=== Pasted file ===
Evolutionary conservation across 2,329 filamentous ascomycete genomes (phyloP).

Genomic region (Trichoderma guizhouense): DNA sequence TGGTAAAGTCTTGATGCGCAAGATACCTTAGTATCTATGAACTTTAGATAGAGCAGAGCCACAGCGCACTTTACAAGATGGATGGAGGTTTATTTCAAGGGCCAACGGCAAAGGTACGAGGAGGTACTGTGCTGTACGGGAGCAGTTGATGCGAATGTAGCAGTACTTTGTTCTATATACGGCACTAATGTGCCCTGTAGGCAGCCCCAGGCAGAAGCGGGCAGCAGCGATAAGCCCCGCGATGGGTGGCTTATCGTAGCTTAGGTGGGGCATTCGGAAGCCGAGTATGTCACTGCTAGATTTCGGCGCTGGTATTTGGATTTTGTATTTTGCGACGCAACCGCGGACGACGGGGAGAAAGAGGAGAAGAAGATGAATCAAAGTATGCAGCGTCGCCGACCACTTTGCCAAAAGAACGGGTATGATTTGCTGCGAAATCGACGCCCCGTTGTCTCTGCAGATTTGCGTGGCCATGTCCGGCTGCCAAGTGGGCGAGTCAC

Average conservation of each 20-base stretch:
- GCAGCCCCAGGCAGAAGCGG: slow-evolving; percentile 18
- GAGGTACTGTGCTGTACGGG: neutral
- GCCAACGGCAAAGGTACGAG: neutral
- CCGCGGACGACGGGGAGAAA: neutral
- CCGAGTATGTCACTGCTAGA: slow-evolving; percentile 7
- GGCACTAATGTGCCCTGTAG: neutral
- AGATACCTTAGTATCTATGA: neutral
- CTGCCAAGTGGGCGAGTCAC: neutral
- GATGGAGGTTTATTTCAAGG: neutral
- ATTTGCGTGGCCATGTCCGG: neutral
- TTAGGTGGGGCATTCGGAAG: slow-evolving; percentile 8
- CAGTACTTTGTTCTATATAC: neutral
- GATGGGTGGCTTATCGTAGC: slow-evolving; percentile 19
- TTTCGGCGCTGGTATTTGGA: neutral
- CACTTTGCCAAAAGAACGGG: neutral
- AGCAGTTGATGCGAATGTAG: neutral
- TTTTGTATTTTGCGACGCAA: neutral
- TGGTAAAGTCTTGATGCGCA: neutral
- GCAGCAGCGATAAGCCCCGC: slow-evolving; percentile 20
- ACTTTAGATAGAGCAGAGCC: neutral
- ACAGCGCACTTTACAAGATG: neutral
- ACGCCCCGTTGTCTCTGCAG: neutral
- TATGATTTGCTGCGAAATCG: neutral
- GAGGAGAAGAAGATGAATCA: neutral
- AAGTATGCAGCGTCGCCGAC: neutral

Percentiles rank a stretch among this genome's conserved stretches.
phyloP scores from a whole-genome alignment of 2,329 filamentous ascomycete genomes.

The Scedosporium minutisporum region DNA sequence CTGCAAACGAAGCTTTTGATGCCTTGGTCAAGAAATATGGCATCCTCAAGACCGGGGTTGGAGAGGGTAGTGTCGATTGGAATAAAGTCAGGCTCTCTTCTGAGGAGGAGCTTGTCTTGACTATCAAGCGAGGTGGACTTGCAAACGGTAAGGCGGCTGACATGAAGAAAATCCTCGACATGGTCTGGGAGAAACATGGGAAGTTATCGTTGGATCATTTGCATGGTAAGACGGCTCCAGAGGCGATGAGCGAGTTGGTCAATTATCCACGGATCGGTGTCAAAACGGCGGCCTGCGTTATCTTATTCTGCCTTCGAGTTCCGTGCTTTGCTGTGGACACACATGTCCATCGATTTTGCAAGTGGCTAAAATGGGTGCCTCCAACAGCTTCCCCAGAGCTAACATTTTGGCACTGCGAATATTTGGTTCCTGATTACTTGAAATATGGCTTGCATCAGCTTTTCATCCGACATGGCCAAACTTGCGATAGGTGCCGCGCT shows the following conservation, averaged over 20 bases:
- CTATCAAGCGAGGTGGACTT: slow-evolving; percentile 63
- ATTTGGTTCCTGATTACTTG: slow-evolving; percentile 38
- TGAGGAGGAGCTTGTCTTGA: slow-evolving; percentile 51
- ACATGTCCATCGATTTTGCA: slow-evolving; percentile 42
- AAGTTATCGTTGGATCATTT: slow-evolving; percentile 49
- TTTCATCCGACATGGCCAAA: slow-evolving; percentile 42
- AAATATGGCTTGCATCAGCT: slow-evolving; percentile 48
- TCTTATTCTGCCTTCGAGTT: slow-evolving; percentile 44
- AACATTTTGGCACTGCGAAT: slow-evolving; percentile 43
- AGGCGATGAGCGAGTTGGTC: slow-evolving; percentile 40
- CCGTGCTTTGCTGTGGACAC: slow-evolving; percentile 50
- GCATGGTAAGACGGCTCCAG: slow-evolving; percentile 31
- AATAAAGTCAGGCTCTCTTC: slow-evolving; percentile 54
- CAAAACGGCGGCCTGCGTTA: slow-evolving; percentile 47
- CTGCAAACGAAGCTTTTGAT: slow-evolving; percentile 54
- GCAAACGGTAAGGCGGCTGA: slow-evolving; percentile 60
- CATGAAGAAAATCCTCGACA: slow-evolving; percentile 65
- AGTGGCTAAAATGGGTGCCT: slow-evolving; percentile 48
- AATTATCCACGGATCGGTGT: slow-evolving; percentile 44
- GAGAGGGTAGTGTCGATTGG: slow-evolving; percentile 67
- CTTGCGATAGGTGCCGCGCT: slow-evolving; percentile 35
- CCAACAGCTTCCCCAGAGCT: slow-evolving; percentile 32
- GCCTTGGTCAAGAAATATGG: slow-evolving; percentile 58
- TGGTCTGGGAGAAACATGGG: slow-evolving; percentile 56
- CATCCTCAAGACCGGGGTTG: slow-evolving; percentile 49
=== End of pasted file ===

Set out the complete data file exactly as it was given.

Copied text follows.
Evolutionary conservation across 2,329 filamentous ascomycete genomes (phyloP).

Genomic region (Trichoderma guizhouense): DNA sequence TGGTAAAGTCTTGATGCGCAAGATACCTTAGTATCTATGAACTTTAGATAGAGCAGAGCCACAGCGCACTTTACAAGATGGATGGAGGTTTATTTCAAGGGCCAACGGCAAAGGTACGAGGAGGTACTGTGCTGTACGGGAGCAGTTGATGCGAATGTAGCAGTACTTTGTTCTATATACGGCACTAATGTGCCCTGTAGGCAGCCCCAGGCAGAAGCGGGCAGCAGCGATAAGCCCCGCGATGGGTGGCTTATCGTAGCTTAGGTGGGGCATTCGGAAGCCGAGTATGTCACTGCTAGATTTCGGCGCTGGTATTTGGATTTTGTATTTTGCGACGCAACCGCGGACGACGGGGAGAAAGAGGAGAAGAAGATGAATCAAAGTATGCAGCGTCGCCGACCACTTTGCCAAAAGAACGGGTATGATTTGCTGCGAAATCGACGCCCCGTTGTCTCTGCAGATTTGCGTGGCCATGTCCGGCTGCCAAGTGGGCGAGTCAC

Average conservation of each 20-base stretch:
- GCAGCCCCAGGCAGAAGCGG: slow-evolving; percentile 18
- GAGGTACTGTGCTGTACGGG: neutral
- GCCAACGGCAAAGGTACGAG: neutral
- CCGCGGACGACGGGGAGAAA: neutral
- CCGAGTATGTCACTGCTAGA: slow-evolving; percentile 7
- GGCACTAATGTGCCCTGTAG: neutral
- AGATACCTTAGTATCTATGA: neutral
- CTGCCAAGTGGGCGAGTCAC: neutral
- GATGGAGGTTTATTTCAAGG: neutral
- ATTTGCGTGGCCATGTCCGG: neutral
- TTAGGTGGGGCATTCGGAAG: slow-evolving; percentile 8
- CAGTACTTTGTTCTATATAC: neutral
- GATGGGTGGCTTATCGTAGC: slow-evolving; percentile 19
- TTTCGGCGCTGGTATTTGGA: neutral
- CACTTTGCCAAAAGAACGGG: neutral
- AGCAGTTGATGCGAATGTAG: neutral
- TTTTGTATTTTGCGACGCAA: neutral
- TGGTAAAGTCTTGATGCGCA: neutral
- GCAGCAGCGATAAGCCCCGC: slow-evolving; percentile 20
- ACTTTAGATAGAGCAGAGCC: neutral
- ACAGCGCACTTTACAAGATG: neutral
- ACGCCCCGTTGTCTCTGCAG: neutral
- TATGATTTGCTGCGAAATCG: neutral
- GAGGAGAAGAAGATGAATCA: neutral
- AAGTATGCAGCGTCGCCGAC: neutral

Percentiles rank a stretch among this genome's conserved stretches.
phyloP scores from a whole-genome alignment of 2,329 filamentous ascomycete genomes.

The Scedosporium minutisporum region DNA sequence CTGCAAACGAAGCTTTTGATGCCTTGGTCAAGAAATATGGCATCCTCAAGACCGGGGTTGGAGAGGGTAGTGTCGATTGGAATAAAGTCAGGCTCTCTTCTGAGGAGGAGCTTGTCTTGACTATCAAGCGAGGTGGACTTGCAAACGGTAAGGCGGCTGACATGAAGAAAATCCTCGACATGGTCTGGGAGAAACATGGGAAGTTATCGTTGGATCATTTGCATGGTAAGACGGCTCCAGAGGCGATGAGCGAGTTGGTCAATTATCCACGGATCGGTGTCAAAACGGCGGCCTGCGTTATCTTATTCTGCCTTCGAGTTCCGTGCTTTGCTGTGGACACACATGTCCATCGATTTTGCAAGTGGCTAAAATGGGTGCCTCCAACAGCTTCCCCAGAGCTAACATTTTGGCACTGCGAATATTTGGTTCCTGATTACTTGAAATATGGCTTGCATCAGCTTTTCATCCGACATGGCCAAACTTGCGATAGGTGCCGCGCT shows the following conservation, averaged over 20 bases:
- CTATCAAGCGAGGTGGACTT: slow-evolving; percentile 63
- ATTTGGTTCCTGATTACTTG: slow-evolving; percentile 38
- TGAGGAGGAGCTTGTCTTGA: slow-evolving; percentile 51
- ACATGTCCATCGATTTTGCA: slow-evolving; percentile 42
- AAGTTATCGTTGGATCATTT: slow-evolving; percentile 49
- TTTCATCCGACATGGCCAAA: slow-evolving; percentile 42
- AAATATGGCTTGCATCAGCT: slow-evolving; percentile 48
- TCTTATTCTGCCTTCGAGTT: slow-evolving; percentile 44
- AACATTTTGGCACTGCGAAT: slow-evolving; percentile 43
- AGGCGATGAGCGAGTTGGTC: slow-evolving; percentile 40
- CCGTGCTTTGCTGTGGACAC: slow-evolving; percentile 50
- GCATGGTAAGACGGCTCCAG: slow-evolving; percentile 31
- AATAAAGTCAGGCTCTCTTC: slow-evolving; percentile 54
- CAAAACGGCGGCCTGCGTTA: slow-evolving; percentile 47
- CTGCAAACGAAGCTTTTGAT: slow-evolving; percentile 54
- GCAAACGGTAAGGCGGCTGA: slow-evolving; percentile 60
- CATGAAGAAAATCCTCGACA: slow-evolving; percentile 65
- AGTGGCTAAAATGGGTGCCT: slow-evolving; percentile 48
- AATTATCCACGGATCGGTGT: slow-evolving; percentile 44
- GAGAGGGTAGTGTCGATTGG: slow-evolving; percentile 67
- CTTGCGATAGGTGCCGCGCT: slow-evolving; percentile 35
- CCAACAGCTTCCCCAGAGCT: slow-evolving; percentile 32
- GCCTTGGTCAAGAAATATGG: slow-evolving; percentile 58
- TGGTCTGGGAGAAACATGGG: slow-evolving; percentile 56
- CATCCTCAAGACCGGGGTTG: slow-evolving; percentile 49